The volumes of the 'Symposium Aristotelicum' have become the obligatory reference works for all studies on Aristotle.
In this eighteenth volume a distinguished group of scholars offers a chapter-by-chapter study of the first book of Aristotle's Metaphysics.
Aristotle presents here his philosophical project as a search for wisdom, which is found in the knowledge of the first principles allowing us to explain whatever exists.
As he shows, the earlierphilosophers had been seeking such a wisdom, though they had divergent views on what these first principles were.
Before Aristotle sets out his own views, he offers a critical examination of his predecessors' views, ending up with a lengthy discussion of Plato's doctrine of the Forms.
Book Alpha is not just afundamental text for reconstructing the early history of Greek philosophy; it sets the agenda for Aristotle's own project of wisdom after what he had learned from his predecessors.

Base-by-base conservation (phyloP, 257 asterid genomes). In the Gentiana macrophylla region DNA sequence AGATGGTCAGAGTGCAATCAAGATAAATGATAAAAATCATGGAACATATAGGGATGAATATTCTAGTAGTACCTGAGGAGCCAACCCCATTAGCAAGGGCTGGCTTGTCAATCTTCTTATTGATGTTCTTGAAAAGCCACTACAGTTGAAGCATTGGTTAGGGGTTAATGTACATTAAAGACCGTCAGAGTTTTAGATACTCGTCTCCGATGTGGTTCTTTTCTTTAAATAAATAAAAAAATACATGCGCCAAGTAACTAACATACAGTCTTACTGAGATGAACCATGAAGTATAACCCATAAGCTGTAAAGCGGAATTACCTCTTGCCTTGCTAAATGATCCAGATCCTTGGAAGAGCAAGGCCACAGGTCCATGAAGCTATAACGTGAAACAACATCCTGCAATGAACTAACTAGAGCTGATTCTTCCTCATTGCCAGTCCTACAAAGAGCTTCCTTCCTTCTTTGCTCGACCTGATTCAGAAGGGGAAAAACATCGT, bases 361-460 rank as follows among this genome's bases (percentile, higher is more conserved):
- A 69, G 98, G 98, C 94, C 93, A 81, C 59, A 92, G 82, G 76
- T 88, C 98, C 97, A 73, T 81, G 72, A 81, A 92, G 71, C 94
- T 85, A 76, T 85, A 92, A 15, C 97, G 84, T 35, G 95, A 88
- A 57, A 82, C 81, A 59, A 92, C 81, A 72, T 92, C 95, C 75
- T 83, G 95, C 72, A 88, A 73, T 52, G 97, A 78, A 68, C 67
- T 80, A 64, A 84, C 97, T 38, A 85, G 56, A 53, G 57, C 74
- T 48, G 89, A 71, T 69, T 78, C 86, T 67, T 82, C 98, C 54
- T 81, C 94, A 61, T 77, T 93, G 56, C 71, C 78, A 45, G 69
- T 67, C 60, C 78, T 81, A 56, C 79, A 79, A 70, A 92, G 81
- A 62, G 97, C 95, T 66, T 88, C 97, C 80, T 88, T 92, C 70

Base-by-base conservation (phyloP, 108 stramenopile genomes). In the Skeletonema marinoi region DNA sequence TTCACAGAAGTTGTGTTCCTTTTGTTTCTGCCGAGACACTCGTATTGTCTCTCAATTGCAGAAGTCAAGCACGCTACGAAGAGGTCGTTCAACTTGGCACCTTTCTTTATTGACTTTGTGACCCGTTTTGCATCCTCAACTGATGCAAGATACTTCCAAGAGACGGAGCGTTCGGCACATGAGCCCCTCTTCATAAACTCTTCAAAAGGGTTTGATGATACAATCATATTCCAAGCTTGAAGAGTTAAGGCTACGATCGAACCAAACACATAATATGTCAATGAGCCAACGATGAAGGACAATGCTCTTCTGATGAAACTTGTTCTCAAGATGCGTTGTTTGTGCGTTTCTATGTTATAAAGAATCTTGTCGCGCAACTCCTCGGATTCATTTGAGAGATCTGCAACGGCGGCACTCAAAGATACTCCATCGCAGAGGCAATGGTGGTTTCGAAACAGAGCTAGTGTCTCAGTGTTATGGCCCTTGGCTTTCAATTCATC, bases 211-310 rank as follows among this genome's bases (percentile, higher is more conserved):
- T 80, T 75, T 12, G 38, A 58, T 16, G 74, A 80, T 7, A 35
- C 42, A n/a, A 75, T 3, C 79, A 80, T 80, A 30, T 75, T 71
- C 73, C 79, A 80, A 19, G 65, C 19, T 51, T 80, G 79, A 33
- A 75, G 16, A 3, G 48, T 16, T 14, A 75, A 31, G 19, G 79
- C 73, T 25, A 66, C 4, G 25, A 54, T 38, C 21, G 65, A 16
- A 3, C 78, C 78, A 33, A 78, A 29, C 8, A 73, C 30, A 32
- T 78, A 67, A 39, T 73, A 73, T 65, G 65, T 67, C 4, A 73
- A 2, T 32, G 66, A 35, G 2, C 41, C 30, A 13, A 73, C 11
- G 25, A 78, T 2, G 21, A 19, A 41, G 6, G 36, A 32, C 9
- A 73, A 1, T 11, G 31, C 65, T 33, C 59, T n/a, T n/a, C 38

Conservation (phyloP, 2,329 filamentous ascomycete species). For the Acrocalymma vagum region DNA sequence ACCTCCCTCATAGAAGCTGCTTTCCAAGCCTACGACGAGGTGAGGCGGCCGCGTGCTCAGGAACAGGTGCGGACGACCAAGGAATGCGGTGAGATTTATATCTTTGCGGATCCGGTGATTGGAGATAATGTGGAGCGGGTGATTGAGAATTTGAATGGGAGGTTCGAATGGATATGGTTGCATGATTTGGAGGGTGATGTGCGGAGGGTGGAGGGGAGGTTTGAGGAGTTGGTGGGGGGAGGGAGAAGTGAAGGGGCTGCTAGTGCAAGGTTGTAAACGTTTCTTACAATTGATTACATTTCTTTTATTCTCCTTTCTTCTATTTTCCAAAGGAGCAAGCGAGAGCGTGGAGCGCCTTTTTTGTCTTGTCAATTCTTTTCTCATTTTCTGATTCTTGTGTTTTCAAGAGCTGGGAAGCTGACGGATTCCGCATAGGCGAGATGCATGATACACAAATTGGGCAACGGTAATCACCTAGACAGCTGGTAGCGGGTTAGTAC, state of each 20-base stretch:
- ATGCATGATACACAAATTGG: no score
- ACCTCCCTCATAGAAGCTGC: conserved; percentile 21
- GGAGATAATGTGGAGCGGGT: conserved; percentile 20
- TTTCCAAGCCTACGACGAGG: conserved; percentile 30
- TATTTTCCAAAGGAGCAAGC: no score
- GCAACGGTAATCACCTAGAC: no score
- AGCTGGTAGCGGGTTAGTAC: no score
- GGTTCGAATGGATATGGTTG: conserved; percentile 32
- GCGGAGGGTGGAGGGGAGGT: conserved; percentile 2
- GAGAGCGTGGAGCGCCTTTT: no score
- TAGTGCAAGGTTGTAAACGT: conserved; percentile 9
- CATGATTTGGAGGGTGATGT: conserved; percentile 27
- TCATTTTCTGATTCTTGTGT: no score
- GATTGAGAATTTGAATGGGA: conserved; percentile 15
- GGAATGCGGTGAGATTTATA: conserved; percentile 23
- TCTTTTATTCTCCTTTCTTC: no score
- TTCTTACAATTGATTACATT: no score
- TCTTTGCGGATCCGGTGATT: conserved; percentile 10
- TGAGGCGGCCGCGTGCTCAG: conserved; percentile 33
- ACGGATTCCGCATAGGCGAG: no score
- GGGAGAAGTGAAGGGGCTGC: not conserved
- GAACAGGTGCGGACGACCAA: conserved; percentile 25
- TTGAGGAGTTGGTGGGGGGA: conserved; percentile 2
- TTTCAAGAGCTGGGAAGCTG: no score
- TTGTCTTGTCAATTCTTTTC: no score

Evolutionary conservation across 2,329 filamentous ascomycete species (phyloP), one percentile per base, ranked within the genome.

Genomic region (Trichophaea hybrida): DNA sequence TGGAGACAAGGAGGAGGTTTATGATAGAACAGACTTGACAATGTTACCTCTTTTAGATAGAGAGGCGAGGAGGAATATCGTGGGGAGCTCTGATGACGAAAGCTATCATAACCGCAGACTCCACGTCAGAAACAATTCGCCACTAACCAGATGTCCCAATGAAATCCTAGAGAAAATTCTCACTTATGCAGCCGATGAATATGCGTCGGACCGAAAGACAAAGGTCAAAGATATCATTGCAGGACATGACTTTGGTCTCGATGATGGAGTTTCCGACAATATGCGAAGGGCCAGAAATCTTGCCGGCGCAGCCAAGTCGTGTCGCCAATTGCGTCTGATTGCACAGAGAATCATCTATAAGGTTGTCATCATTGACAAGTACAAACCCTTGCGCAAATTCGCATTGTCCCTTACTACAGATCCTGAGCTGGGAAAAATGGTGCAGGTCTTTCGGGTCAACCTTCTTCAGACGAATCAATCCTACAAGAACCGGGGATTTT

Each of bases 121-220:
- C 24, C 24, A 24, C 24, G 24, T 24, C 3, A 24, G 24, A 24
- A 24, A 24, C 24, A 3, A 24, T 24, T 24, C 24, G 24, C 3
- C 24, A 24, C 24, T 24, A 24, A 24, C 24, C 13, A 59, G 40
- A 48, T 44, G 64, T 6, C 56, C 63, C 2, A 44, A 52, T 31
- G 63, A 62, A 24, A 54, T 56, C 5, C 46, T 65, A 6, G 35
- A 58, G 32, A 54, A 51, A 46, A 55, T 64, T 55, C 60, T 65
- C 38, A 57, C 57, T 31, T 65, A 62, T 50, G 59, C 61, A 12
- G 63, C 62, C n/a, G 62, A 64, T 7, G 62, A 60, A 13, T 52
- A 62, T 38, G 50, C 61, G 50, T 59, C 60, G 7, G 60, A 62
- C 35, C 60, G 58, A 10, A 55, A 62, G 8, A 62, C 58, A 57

The volume comprises eleven chapters, each dealing with a different section of the text, and a new edition of the Greek text of Metaphysics Alpha by Oliver Primavesi, based on an exhaustive examination of the complex manuscript and indirect tradition.
The introduction to the edition offers new insights into thequestion which has haunted editors of the Metaphysics since Bekker, namely the relation between the two divergent traditions of the text.